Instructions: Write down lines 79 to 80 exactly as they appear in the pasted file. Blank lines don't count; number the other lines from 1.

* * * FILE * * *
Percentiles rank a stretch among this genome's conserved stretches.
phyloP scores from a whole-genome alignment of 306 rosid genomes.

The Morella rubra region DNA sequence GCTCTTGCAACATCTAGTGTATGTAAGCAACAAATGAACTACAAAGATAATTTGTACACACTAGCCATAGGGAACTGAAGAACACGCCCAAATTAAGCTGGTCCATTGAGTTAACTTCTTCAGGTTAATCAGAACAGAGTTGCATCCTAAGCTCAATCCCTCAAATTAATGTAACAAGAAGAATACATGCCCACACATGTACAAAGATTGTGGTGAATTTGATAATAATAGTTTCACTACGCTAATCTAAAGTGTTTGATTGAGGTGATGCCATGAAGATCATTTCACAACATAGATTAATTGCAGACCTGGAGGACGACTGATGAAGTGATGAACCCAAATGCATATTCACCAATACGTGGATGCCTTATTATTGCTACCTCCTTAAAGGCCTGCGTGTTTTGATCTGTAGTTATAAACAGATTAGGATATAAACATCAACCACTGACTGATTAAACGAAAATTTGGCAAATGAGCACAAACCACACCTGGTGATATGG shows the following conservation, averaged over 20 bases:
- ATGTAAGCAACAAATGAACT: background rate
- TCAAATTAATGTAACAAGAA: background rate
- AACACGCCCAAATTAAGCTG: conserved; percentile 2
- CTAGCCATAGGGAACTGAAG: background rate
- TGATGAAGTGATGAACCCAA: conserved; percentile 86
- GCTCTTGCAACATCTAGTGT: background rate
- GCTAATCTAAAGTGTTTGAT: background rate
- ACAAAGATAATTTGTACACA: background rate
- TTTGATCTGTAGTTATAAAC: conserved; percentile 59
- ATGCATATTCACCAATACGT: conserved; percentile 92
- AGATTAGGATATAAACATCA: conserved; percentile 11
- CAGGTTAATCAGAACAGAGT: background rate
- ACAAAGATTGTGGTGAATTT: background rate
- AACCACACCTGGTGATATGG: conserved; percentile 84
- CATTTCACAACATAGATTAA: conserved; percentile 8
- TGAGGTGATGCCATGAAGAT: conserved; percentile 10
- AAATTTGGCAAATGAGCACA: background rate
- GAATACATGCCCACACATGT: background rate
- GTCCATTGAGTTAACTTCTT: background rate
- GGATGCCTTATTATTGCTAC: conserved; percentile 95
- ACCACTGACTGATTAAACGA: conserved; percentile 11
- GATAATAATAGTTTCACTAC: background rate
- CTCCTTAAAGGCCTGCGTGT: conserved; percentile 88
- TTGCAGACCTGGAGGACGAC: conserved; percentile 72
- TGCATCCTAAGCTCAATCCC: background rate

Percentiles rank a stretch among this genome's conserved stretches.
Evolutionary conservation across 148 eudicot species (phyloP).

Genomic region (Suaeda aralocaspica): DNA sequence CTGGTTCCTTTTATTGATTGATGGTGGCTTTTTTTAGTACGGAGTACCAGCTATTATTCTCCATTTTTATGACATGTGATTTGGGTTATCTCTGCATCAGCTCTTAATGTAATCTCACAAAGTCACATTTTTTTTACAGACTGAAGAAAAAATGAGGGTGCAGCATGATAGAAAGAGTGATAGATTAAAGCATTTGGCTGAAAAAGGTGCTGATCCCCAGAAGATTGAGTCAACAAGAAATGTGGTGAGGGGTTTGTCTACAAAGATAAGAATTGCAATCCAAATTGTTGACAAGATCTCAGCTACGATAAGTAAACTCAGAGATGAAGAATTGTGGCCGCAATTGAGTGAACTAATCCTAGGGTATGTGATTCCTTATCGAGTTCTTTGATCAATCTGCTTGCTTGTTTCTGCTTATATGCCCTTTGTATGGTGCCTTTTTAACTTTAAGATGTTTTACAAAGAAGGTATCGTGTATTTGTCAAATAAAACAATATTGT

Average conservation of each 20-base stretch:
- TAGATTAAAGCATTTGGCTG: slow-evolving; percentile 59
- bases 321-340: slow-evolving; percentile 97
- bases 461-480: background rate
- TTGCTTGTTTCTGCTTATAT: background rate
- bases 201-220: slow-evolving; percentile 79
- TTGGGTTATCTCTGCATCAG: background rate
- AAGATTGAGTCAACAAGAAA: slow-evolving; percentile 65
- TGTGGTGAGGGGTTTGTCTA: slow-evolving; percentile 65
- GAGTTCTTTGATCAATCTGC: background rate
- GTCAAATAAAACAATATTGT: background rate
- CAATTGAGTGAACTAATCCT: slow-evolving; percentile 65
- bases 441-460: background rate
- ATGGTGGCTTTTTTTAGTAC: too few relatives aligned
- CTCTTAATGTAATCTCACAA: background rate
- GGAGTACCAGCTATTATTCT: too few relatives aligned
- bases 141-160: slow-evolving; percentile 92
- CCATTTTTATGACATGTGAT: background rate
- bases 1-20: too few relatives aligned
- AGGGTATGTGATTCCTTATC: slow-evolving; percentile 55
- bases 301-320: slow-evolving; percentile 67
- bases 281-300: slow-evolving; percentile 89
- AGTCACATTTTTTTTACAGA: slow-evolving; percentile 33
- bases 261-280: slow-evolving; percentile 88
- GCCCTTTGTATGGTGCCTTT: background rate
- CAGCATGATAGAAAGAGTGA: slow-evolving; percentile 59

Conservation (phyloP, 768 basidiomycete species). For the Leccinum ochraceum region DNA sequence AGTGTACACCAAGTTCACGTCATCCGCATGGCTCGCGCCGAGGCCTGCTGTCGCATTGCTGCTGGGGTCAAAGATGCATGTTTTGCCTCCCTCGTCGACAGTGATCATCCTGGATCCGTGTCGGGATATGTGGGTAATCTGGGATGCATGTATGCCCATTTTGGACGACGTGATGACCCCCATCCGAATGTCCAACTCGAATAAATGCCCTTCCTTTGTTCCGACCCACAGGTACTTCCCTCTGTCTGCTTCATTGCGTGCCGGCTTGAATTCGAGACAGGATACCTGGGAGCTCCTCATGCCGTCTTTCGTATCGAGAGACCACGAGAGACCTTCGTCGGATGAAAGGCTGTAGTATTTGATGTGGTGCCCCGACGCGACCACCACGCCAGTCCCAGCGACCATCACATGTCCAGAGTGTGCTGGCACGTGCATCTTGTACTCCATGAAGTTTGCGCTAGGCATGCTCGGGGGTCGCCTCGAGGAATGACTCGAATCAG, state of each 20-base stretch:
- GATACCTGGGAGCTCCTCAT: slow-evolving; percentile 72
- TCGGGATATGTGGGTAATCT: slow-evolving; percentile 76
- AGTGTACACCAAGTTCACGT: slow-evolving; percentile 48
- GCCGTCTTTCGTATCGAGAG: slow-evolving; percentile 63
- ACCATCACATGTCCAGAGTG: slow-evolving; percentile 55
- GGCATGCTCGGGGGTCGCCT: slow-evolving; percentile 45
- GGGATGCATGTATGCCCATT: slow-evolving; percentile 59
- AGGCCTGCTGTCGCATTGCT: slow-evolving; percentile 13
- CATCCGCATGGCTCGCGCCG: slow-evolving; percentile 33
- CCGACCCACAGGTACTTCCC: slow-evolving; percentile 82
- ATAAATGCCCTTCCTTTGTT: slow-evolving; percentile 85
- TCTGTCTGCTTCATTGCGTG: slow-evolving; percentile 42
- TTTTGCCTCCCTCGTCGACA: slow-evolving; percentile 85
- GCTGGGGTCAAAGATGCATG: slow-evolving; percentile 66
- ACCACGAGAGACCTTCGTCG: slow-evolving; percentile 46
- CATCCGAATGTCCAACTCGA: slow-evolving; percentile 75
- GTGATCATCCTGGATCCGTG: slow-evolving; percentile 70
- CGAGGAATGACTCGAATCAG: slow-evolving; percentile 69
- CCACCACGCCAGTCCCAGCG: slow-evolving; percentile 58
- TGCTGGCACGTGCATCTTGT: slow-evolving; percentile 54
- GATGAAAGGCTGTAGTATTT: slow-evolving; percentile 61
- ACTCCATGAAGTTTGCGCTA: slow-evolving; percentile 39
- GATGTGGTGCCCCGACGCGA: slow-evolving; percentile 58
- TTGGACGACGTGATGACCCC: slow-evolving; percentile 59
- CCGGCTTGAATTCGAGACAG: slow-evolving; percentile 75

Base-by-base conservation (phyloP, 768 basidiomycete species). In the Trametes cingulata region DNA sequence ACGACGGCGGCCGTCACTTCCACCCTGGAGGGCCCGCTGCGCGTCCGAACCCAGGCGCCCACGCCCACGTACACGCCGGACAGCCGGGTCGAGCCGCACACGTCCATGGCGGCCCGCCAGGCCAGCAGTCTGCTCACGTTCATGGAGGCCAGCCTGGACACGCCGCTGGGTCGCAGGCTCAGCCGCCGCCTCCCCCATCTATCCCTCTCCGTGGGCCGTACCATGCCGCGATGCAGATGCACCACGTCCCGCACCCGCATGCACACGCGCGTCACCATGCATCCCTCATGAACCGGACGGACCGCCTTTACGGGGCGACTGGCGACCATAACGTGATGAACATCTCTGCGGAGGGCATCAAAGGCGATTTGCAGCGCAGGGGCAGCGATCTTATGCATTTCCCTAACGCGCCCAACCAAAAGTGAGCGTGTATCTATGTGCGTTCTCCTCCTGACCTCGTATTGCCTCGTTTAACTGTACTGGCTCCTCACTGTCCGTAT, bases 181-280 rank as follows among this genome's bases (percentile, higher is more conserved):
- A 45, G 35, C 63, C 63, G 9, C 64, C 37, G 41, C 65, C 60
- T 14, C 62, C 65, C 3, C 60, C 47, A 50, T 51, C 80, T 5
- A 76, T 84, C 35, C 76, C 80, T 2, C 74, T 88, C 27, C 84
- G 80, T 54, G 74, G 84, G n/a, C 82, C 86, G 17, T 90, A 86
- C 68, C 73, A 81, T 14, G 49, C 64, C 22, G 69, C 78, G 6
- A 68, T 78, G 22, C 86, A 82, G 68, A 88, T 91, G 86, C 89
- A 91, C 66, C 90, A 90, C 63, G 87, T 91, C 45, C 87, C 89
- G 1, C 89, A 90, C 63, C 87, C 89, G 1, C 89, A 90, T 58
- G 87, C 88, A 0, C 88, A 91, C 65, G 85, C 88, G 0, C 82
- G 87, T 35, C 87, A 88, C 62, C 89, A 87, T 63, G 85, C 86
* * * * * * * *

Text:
- GATGAAAGGCTGTAGTATTT: slow-evolving; percentile 61
- ACTCCATGAAGTTTGCGCTA: slow-evolving; percentile 39